Vintage VW Crayon Markings

Crayon Markings--What Do They Mean?

Tim Mossman’s L339 Zenith Blue ’67 Beetle is outstanding. With all original paint, there were some revelations to come that, once unraveled, have proven to be much more than “interesting”.

In the beginning…Tim’s ’67 came from the paint booth, making its way along the assembly line at Wolfsburg. Somewhere there, a workman—someone with knowledge of the destinations of these cars–took a black crayon and began marking on the trunk floor. Now, almost 47 years later, Tim notices the markings and messages about them. “What do these markings mean?”

Eric copied to me and I copied to researching friend, Louis Harris in Dallas, Texas. Lou has done much digging through the annals of VW History for me over the years. He’s a computer person. He’s just the one that I needed! Indeed, within hours, Lou had answers.

The crayon markings are known as “M Codes”. Take a look at the crayon markings inside Tim’s trunk.

’67 Volkswagen Beetle — Crayon Markings

Beginning at the top (area nearest the wiring cover)

  • 2.137 -2 indicates USA equipment. -137 indicates dual circuit brakes (first delivered in 1967 to the USA) and drum brakes—from Chassis 117-000-001 up to 117-999-000
  • 20 M indicates speedometer in miles
  • 27.47 -27 indicates retractable seat belts from Chassis 117-000-001 up to 117-999-000 for USA and Canada. -47 indicates reverse lamps
  • The numeral 8 to the right of 27.47 remains unknown.
  • 89.6M -89 indicates laminated windshield glass. -6M appears to indicate type of suspension (?)

Although some markings are not clearly identified, thanks to Tim and the previous owners of Tim’s car who preserved these markings, we have yet another glimpse into some of the daily assignments at Wolfsburg.

’67 Volkswagen Beetle — Crayon Markings

’67 Volkswagen Beetle — Crayon Markings

Some of you are going to begin looking into your cars for similar markings. Let the readers at know what you find. Your comments will be valuable to all of us for history’s sake and for practicality.

Many thanks to Everett Barnes of for his careful attention to detail and conservation of myriad technical aspects of Volkswagens. Learn more about M Codes.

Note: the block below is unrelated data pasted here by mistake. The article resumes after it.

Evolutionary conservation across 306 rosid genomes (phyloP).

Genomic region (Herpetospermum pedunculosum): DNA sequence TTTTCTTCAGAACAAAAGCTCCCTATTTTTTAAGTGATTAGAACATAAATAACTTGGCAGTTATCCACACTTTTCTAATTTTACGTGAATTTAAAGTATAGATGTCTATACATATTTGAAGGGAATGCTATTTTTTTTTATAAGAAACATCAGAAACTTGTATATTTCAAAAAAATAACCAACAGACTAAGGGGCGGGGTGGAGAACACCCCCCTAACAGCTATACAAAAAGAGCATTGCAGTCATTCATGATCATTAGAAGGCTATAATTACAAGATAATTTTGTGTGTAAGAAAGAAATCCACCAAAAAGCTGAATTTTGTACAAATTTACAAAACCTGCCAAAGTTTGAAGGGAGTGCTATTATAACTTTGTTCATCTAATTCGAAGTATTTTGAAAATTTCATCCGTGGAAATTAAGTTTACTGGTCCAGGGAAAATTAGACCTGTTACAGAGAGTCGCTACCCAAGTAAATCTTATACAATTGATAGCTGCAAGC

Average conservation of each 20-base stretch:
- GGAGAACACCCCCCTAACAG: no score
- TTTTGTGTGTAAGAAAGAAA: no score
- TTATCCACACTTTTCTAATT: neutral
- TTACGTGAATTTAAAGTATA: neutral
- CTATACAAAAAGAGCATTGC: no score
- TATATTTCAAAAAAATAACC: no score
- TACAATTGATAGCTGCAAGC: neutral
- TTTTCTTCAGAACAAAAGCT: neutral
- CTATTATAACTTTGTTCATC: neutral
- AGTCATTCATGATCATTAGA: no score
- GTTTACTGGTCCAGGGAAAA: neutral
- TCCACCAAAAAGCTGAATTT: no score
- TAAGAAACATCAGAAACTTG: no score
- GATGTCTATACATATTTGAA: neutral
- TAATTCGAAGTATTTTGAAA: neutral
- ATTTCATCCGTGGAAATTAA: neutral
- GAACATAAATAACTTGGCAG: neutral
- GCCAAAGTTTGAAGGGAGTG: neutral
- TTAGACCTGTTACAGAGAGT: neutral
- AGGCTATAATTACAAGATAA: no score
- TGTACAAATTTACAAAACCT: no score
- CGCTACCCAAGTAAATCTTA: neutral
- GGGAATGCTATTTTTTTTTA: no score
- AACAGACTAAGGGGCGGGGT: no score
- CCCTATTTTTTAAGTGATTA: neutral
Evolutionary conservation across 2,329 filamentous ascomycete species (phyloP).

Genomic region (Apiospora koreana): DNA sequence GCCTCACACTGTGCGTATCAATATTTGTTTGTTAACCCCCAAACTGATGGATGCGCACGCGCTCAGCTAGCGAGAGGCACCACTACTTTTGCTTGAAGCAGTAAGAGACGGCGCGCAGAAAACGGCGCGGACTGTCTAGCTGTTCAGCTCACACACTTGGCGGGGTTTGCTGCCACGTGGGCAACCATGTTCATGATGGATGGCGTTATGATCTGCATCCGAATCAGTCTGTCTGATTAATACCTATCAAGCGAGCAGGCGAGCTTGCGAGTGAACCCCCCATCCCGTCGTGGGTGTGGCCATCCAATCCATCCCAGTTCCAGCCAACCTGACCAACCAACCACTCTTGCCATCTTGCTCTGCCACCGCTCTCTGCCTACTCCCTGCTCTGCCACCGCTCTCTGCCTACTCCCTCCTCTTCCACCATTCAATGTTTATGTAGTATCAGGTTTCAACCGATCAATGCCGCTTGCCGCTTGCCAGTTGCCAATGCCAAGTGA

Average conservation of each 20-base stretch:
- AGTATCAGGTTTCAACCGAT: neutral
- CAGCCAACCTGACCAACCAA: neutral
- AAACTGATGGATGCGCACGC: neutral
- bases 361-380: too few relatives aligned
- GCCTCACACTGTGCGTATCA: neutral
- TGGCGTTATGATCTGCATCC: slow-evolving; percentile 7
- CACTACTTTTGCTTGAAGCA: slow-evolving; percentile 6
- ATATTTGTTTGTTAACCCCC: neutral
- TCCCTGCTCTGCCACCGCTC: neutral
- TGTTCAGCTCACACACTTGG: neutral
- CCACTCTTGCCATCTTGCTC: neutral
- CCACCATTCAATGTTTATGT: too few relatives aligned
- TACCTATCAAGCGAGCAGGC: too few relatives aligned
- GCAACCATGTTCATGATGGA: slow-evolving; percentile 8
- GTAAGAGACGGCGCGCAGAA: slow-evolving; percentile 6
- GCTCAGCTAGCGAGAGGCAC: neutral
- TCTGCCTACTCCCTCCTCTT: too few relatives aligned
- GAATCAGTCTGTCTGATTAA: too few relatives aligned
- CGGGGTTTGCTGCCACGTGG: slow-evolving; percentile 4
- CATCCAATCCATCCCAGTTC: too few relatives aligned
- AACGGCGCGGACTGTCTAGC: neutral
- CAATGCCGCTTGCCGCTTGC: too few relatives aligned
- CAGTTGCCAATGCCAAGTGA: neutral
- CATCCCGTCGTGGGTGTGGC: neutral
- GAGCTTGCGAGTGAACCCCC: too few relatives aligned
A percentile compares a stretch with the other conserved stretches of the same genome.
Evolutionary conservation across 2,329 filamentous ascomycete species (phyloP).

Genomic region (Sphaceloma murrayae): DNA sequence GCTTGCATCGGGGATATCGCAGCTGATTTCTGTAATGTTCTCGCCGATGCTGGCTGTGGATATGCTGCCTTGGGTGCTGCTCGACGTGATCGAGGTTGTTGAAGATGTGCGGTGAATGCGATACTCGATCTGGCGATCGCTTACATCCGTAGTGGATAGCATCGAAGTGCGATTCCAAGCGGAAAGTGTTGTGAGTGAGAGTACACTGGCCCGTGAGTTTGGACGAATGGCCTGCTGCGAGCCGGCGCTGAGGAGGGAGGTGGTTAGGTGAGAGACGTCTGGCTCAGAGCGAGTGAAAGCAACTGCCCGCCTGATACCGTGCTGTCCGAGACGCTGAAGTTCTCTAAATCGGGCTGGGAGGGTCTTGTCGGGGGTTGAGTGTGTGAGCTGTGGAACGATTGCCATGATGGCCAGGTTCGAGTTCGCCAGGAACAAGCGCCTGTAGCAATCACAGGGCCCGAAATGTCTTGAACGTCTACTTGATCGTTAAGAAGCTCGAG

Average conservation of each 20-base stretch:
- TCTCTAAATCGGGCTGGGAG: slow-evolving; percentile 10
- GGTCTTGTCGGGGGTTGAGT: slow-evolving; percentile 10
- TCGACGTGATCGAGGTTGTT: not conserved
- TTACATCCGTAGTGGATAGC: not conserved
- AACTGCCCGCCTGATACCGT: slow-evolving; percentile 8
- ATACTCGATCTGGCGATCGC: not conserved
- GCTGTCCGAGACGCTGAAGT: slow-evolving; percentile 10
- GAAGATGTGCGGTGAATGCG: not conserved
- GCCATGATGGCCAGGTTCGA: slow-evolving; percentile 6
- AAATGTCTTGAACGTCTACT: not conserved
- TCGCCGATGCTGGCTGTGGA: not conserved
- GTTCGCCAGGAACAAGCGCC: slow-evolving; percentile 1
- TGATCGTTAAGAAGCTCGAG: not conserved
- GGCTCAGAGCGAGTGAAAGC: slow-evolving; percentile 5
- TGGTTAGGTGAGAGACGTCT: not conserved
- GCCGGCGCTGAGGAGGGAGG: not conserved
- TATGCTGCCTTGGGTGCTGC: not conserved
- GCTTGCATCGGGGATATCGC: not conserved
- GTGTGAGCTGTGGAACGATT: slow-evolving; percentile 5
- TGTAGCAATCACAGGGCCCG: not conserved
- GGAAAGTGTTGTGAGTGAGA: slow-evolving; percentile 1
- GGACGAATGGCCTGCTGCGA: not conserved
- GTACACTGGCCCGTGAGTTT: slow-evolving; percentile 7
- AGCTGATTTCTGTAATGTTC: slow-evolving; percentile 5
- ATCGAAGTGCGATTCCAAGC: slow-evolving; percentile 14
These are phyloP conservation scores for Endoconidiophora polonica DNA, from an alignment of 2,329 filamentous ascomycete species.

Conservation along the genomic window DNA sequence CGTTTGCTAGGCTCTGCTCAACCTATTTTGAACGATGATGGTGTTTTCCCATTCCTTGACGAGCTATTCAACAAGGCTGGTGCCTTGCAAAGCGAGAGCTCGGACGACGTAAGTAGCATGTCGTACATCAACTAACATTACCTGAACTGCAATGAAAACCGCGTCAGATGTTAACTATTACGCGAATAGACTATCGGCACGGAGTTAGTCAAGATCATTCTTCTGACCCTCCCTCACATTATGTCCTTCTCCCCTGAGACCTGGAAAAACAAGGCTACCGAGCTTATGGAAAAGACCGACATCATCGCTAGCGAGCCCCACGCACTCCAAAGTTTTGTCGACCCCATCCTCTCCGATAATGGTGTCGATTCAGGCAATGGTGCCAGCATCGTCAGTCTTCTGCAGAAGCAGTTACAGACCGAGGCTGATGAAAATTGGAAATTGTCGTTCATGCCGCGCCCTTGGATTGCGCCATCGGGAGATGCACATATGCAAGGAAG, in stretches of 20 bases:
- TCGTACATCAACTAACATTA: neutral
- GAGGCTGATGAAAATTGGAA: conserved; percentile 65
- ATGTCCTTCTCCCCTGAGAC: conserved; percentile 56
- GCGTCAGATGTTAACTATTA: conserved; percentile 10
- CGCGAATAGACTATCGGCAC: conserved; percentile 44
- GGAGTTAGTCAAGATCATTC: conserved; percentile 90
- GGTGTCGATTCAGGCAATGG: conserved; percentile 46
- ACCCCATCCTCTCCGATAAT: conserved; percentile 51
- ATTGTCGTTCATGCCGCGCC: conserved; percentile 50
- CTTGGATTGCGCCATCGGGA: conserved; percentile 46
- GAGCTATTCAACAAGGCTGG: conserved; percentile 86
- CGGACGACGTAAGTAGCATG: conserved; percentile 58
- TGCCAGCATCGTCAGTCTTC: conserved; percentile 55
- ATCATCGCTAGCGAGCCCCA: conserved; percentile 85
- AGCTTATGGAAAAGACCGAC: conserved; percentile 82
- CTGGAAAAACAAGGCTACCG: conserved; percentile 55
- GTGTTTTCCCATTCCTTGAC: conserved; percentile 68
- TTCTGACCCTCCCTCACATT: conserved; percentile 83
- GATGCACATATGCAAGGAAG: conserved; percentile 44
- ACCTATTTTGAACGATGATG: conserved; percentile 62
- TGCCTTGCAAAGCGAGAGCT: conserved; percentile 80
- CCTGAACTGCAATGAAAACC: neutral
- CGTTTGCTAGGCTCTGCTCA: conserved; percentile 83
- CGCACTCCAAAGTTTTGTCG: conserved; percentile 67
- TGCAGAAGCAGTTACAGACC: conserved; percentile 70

Posted by Jay Salser

My wife, Neva, and I have been driving and working on VWs since 1976. In fact, we raised our family in these cars. Now, we are retired and enjoy VWs as a hobby. The ’67 Beetle always has been our favorite year. We own a '67 Beetle and a '68 Karmann Ghia.

  1. When reading the codes in this article, please omit the final entry (2.137 -2, again, indication of USA equipment. -137 possibly indicates chrome bumpers, hub caps, tail pipes, front flashing indicators, hood and door handles; additionally with moldings and passenger sun visor up to Chassis 117-999-000.) I had made some notations to see if there was an alternate to 2.137 and forgot to delete those notations. I apologize if this has confused anyone. jay

    1. ADMIN NOTE: No problem, Jay. I’ve made the edit.

  2. Big Thank You for the article on Tim Mossmans L339. I recently purchased a L282 67 from the original owner delivered in San Diego. The car is very original, matching #s, origianl motor and was well maintained for its 46 years.

    It has had a re-spray on the exterior but the interior, trunk and
    engine compartment are original. Upon removing the old falling apart trunk liner found markings similar to Tim’s and thought some mechanic along the way had placed the markings in the trunk. I had no idea the mechanic was on the manufacturing line in Germany.

    Was thinking these got go and I would remove them at some point – I
    will definitely be leaving them now after reading your article.

    Eric Thank You For Your Site – Very Helpful – Keep up the Great Work.

    Clyde R. LaGue